There has been much chatter lately on Twitter and in the blogosphere about the use of social media in healthcare. According to a story written by Les Masterson and appearing in HealthLeaders Media, use of this new technology may be just what the doctor ordered.
It seems that The Microsoft Health Engagement Survey 2009, conducted by Kelton Research, shows that most people still don’t visit their health plans’ websites or believe their insurers support their health. Still, survey respondents say they are interested in their health plans connecting with them via e-mail and phone for electronic coaching. The key, they say is that they want those services integrated into their lives.
Masterson points out in his article that the consumerism movement with insurers and employers pushing more out-of-pocket costs onto members has led insurers to invest in online components in hopes of creating more educated consumers. However, nearly half of those surveyed think health plans only support them when they need a doctor.
According to Masterson, the disconnect occurs as a result of consumers simply not visiting their health insurers’ websites. Though 82% of insurers provide websites with health and wellness information, nearly three-quarters of respondents visited their insurers’ websites fewer than six times a year. That includes 16% who never visited their insurers’ sites and another 16% who only went on the sites one or two times in the past year.
The survey revealed that of those who actually visited the carrier’s website, nearly half went to find provider lists or coverage information. Only one-third checked out information on health and wellness and this was mostly after a diagnosis had occurred. In other words, they were not being proactive.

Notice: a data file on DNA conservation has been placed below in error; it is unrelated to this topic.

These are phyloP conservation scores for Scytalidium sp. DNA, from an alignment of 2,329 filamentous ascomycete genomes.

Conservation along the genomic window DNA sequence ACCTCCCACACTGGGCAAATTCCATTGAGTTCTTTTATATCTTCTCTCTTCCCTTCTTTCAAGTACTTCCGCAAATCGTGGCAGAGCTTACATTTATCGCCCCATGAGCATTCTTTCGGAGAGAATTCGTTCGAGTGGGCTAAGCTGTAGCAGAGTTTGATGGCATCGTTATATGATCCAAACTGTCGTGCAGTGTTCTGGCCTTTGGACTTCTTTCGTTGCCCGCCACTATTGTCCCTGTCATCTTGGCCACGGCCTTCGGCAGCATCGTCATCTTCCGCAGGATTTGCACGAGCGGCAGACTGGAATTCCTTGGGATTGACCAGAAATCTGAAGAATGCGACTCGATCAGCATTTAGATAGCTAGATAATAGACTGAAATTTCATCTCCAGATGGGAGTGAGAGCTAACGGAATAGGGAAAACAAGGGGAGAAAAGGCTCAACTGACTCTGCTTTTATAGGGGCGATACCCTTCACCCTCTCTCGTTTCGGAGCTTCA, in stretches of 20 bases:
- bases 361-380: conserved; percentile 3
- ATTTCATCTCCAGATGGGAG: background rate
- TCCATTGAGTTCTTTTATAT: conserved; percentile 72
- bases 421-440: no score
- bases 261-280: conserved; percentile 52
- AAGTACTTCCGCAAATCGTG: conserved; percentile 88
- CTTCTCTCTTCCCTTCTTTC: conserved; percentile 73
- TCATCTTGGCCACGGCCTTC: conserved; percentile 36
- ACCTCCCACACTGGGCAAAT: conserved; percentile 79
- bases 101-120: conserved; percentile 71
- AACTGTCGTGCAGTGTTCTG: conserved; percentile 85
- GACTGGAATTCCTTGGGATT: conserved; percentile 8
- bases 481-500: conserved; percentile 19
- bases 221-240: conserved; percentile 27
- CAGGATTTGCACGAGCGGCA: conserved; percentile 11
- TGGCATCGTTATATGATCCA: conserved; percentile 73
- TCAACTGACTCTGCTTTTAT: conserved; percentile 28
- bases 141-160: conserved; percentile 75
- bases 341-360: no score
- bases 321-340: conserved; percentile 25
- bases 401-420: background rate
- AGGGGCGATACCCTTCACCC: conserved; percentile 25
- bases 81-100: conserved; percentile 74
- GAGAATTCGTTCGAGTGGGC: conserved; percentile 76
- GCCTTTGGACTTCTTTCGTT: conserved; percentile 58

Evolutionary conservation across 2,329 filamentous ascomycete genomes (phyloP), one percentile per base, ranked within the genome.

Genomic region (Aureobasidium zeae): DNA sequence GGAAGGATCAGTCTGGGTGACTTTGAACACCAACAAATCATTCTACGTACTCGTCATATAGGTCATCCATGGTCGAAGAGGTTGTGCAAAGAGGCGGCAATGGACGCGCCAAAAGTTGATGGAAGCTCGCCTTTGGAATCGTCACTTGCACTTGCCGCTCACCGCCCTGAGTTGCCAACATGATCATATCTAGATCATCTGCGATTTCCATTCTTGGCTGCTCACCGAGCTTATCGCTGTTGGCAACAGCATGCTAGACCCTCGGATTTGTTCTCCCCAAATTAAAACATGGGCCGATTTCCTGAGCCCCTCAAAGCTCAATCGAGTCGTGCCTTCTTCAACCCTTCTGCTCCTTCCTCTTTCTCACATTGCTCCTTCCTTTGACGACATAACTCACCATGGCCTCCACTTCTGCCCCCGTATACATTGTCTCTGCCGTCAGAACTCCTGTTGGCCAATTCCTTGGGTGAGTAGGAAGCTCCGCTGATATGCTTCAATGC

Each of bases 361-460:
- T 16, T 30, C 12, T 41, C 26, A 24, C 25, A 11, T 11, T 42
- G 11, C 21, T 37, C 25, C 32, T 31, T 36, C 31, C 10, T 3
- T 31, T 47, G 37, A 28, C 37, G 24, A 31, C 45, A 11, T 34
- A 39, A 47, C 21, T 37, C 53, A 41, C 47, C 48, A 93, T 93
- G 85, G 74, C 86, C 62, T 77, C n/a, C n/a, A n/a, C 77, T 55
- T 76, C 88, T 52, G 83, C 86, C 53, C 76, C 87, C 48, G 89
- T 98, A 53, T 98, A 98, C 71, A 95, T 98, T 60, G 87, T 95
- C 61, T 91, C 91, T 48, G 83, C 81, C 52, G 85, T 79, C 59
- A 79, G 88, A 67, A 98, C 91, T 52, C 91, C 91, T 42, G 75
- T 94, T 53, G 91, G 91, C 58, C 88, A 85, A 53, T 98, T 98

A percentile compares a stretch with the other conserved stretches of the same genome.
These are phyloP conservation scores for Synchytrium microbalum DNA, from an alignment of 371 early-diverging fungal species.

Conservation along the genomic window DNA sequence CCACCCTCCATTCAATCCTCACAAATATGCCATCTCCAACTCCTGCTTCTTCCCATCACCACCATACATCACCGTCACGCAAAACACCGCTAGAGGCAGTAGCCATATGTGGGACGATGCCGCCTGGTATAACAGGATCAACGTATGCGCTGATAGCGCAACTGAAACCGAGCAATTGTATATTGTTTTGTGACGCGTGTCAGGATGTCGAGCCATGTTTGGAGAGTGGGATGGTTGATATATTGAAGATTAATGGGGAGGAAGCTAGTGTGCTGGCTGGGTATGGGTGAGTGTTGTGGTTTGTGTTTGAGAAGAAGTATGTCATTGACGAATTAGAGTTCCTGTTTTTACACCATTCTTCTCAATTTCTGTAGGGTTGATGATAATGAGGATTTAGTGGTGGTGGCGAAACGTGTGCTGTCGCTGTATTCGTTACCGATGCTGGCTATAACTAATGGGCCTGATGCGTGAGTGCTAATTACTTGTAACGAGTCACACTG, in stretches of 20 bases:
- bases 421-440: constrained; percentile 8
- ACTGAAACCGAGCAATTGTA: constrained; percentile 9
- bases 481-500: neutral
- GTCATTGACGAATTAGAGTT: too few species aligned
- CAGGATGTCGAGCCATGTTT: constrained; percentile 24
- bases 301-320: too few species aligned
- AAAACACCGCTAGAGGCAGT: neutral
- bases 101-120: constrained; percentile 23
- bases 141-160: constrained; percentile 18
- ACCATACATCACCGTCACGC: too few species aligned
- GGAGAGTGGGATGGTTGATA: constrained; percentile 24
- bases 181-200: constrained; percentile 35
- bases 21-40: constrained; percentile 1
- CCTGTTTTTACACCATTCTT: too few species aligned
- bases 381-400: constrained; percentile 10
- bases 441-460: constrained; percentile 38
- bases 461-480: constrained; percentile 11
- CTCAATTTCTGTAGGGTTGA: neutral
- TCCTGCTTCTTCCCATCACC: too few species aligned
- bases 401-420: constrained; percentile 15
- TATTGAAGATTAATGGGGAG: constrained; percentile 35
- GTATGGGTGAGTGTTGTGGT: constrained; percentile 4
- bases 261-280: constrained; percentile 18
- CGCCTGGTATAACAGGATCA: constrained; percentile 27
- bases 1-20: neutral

So with health plans and employers pushing to control chronic diseases, how do they communicate wellness messages to their members? There are some hints in the survey results. First, the vast majority of people surveyed said healthcare technological solutions are inviting, and secondly, most respondents said they were interested in communicating with their insurer through e-mail.
In fact, more than half of the respondents said they are interested in using e-mails to ask questions about benefits and coverage; receive feedback about their health; and get encouragement, reminders, and advice on diet and exercise.
In other words, people seem to want to communicate with their health plans using technology, but it must be done as part of their normal use of the media.
Does this mean that I am going to “Friend” my health plan on Facebook so I can receive a reminder to have my annual checkup while I am checking out what my friends and family are up to? Why not? Should I “Follow” my health plan on Twitter so that I can get tips on dealing with the summer heat? Sure. Would I read an e-mail message from my health plan and click to a link containing my latest EOB and tips on how to save money on my next prescription. Definitely.
Hopefully, health plans will use this research as an incentive to continue to push forward on the use of e-mail and social media to better communicate with their members and to help them control chronic illnesses that can become so expensive when they go unmanaged. Sure, there are privacy challenges, but it is worth working to overcome these challenges to reach members with pertinent and timely messages.